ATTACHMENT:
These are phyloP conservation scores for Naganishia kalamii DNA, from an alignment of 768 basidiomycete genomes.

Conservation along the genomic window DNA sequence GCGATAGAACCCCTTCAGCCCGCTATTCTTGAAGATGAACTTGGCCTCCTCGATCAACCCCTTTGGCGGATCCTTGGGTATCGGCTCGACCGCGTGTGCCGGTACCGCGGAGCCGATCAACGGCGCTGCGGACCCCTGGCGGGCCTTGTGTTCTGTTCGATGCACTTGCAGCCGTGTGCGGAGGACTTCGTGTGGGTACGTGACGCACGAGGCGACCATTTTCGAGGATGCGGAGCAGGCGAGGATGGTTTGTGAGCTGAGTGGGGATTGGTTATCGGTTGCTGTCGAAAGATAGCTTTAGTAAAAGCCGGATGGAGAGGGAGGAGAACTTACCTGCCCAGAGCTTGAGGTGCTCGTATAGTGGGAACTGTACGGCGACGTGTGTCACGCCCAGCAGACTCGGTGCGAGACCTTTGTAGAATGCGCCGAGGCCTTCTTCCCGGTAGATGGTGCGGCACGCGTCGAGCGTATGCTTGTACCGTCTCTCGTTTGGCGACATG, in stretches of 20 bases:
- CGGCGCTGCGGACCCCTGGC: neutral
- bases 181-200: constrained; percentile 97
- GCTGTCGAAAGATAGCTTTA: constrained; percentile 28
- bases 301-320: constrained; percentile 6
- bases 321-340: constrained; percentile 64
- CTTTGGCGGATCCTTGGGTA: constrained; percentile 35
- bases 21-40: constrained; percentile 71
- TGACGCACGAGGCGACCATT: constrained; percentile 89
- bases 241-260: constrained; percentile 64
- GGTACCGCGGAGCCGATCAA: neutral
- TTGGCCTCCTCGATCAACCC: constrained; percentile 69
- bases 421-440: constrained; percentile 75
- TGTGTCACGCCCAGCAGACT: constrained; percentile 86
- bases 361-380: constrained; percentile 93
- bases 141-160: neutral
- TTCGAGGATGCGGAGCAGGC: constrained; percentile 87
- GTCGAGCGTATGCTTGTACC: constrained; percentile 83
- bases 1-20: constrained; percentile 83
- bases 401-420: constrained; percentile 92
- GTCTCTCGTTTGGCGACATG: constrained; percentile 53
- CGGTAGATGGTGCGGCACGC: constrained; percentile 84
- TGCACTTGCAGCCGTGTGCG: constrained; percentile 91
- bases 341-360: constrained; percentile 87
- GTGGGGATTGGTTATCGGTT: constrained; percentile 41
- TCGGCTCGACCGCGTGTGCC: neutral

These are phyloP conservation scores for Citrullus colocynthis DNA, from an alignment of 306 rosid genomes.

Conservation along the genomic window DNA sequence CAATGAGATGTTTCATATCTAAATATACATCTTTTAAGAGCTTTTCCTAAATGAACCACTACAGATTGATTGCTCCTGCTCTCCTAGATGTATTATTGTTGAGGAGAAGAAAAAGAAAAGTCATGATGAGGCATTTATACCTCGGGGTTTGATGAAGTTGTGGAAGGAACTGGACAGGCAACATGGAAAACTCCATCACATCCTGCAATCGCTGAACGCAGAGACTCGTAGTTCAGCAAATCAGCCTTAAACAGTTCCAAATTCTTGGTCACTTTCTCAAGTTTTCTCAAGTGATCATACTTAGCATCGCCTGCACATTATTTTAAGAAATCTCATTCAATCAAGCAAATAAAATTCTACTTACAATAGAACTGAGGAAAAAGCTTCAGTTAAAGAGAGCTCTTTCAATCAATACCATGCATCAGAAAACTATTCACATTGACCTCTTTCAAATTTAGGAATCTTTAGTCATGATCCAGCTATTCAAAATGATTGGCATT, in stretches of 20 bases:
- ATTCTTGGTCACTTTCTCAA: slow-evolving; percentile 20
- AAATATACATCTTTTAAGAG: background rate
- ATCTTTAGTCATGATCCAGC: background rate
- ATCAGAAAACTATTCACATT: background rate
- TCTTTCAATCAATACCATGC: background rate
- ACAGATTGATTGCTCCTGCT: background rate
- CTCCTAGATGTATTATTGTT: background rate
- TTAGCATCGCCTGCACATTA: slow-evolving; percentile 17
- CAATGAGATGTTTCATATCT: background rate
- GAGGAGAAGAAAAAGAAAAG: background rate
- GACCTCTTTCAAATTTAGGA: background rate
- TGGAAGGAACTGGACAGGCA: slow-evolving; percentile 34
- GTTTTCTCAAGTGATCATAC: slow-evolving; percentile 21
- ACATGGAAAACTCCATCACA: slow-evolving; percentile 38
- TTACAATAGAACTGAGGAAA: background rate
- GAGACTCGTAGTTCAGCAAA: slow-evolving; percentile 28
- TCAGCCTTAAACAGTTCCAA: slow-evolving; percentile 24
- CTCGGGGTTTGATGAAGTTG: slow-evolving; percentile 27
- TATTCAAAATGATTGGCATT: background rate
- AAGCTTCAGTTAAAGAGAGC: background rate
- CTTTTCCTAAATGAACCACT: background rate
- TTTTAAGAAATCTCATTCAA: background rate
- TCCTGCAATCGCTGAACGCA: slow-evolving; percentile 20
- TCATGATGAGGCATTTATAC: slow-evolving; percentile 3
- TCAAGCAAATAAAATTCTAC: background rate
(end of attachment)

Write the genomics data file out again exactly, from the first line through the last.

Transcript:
These are phyloP conservation scores for Naganishia kalamii DNA, from an alignment of 768 basidiomycete genomes.

Conservation along the genomic window DNA sequence GCGATAGAACCCCTTCAGCCCGCTATTCTTGAAGATGAACTTGGCCTCCTCGATCAACCCCTTTGGCGGATCCTTGGGTATCGGCTCGACCGCGTGTGCCGGTACCGCGGAGCCGATCAACGGCGCTGCGGACCCCTGGCGGGCCTTGTGTTCTGTTCGATGCACTTGCAGCCGTGTGCGGAGGACTTCGTGTGGGTACGTGACGCACGAGGCGACCATTTTCGAGGATGCGGAGCAGGCGAGGATGGTTTGTGAGCTGAGTGGGGATTGGTTATCGGTTGCTGTCGAAAGATAGCTTTAGTAAAAGCCGGATGGAGAGGGAGGAGAACTTACCTGCCCAGAGCTTGAGGTGCTCGTATAGTGGGAACTGTACGGCGACGTGTGTCACGCCCAGCAGACTCGGTGCGAGACCTTTGTAGAATGCGCCGAGGCCTTCTTCCCGGTAGATGGTGCGGCACGCGTCGAGCGTATGCTTGTACCGTCTCTCGTTTGGCGACATG, in stretches of 20 bases:
- CGGCGCTGCGGACCCCTGGC: neutral
- bases 181-200: constrained; percentile 97
- GCTGTCGAAAGATAGCTTTA: constrained; percentile 28
- bases 301-320: constrained; percentile 6
- bases 321-340: constrained; percentile 64
- CTTTGGCGGATCCTTGGGTA: constrained; percentile 35
- bases 21-40: constrained; percentile 71
- TGACGCACGAGGCGACCATT: constrained; percentile 89
- bases 241-260: constrained; percentile 64
- GGTACCGCGGAGCCGATCAA: neutral
- TTGGCCTCCTCGATCAACCC: constrained; percentile 69
- bases 421-440: constrained; percentile 75
- TGTGTCACGCCCAGCAGACT: constrained; percentile 86
- bases 361-380: constrained; percentile 93
- bases 141-160: neutral
- TTCGAGGATGCGGAGCAGGC: constrained; percentile 87
- GTCGAGCGTATGCTTGTACC: constrained; percentile 83
- bases 1-20: constrained; percentile 83
- bases 401-420: constrained; percentile 92
- GTCTCTCGTTTGGCGACATG: constrained; percentile 53
- CGGTAGATGGTGCGGCACGC: constrained; percentile 84
- TGCACTTGCAGCCGTGTGCG: constrained; percentile 91
- bases 341-360: constrained; percentile 87
- GTGGGGATTGGTTATCGGTT: constrained; percentile 41
- TCGGCTCGACCGCGTGTGCC: neutral

These are phyloP conservation scores for Citrullus colocynthis DNA, from an alignment of 306 rosid genomes.

Conservation along the genomic window DNA sequence CAATGAGATGTTTCATATCTAAATATACATCTTTTAAGAGCTTTTCCTAAATGAACCACTACAGATTGATTGCTCCTGCTCTCCTAGATGTATTATTGTTGAGGAGAAGAAAAAGAAAAGTCATGATGAGGCATTTATACCTCGGGGTTTGATGAAGTTGTGGAAGGAACTGGACAGGCAACATGGAAAACTCCATCACATCCTGCAATCGCTGAACGCAGAGACTCGTAGTTCAGCAAATCAGCCTTAAACAGTTCCAAATTCTTGGTCACTTTCTCAAGTTTTCTCAAGTGATCATACTTAGCATCGCCTGCACATTATTTTAAGAAATCTCATTCAATCAAGCAAATAAAATTCTACTTACAATAGAACTGAGGAAAAAGCTTCAGTTAAAGAGAGCTCTTTCAATCAATACCATGCATCAGAAAACTATTCACATTGACCTCTTTCAAATTTAGGAATCTTTAGTCATGATCCAGCTATTCAAAATGATTGGCATT, in stretches of 20 bases:
- ATTCTTGGTCACTTTCTCAA: slow-evolving; percentile 20
- AAATATACATCTTTTAAGAG: background rate
- ATCTTTAGTCATGATCCAGC: background rate
- ATCAGAAAACTATTCACATT: background rate
- TCTTTCAATCAATACCATGC: background rate
- ACAGATTGATTGCTCCTGCT: background rate
- CTCCTAGATGTATTATTGTT: background rate
- TTAGCATCGCCTGCACATTA: slow-evolving; percentile 17
- CAATGAGATGTTTCATATCT: background rate
- GAGGAGAAGAAAAAGAAAAG: background rate
- GACCTCTTTCAAATTTAGGA: background rate
- TGGAAGGAACTGGACAGGCA: slow-evolving; percentile 34
- GTTTTCTCAAGTGATCATAC: slow-evolving; percentile 21
- ACATGGAAAACTCCATCACA: slow-evolving; percentile 38
- TTACAATAGAACTGAGGAAA: background rate
- GAGACTCGTAGTTCAGCAAA: slow-evolving; percentile 28
- TCAGCCTTAAACAGTTCCAA: slow-evolving; percentile 24
- CTCGGGGTTTGATGAAGTTG: slow-evolving; percentile 27
- TATTCAAAATGATTGGCATT: background rate
- AAGCTTCAGTTAAAGAGAGC: background rate
- CTTTTCCTAAATGAACCACT: background rate
- TTTTAAGAAATCTCATTCAA: background rate
- TCCTGCAATCGCTGAACGCA: slow-evolving; percentile 20
- TCATGATGAGGCATTTATAC: slow-evolving; percentile 3
- TCAAGCAAATAAAATTCTAC: background rate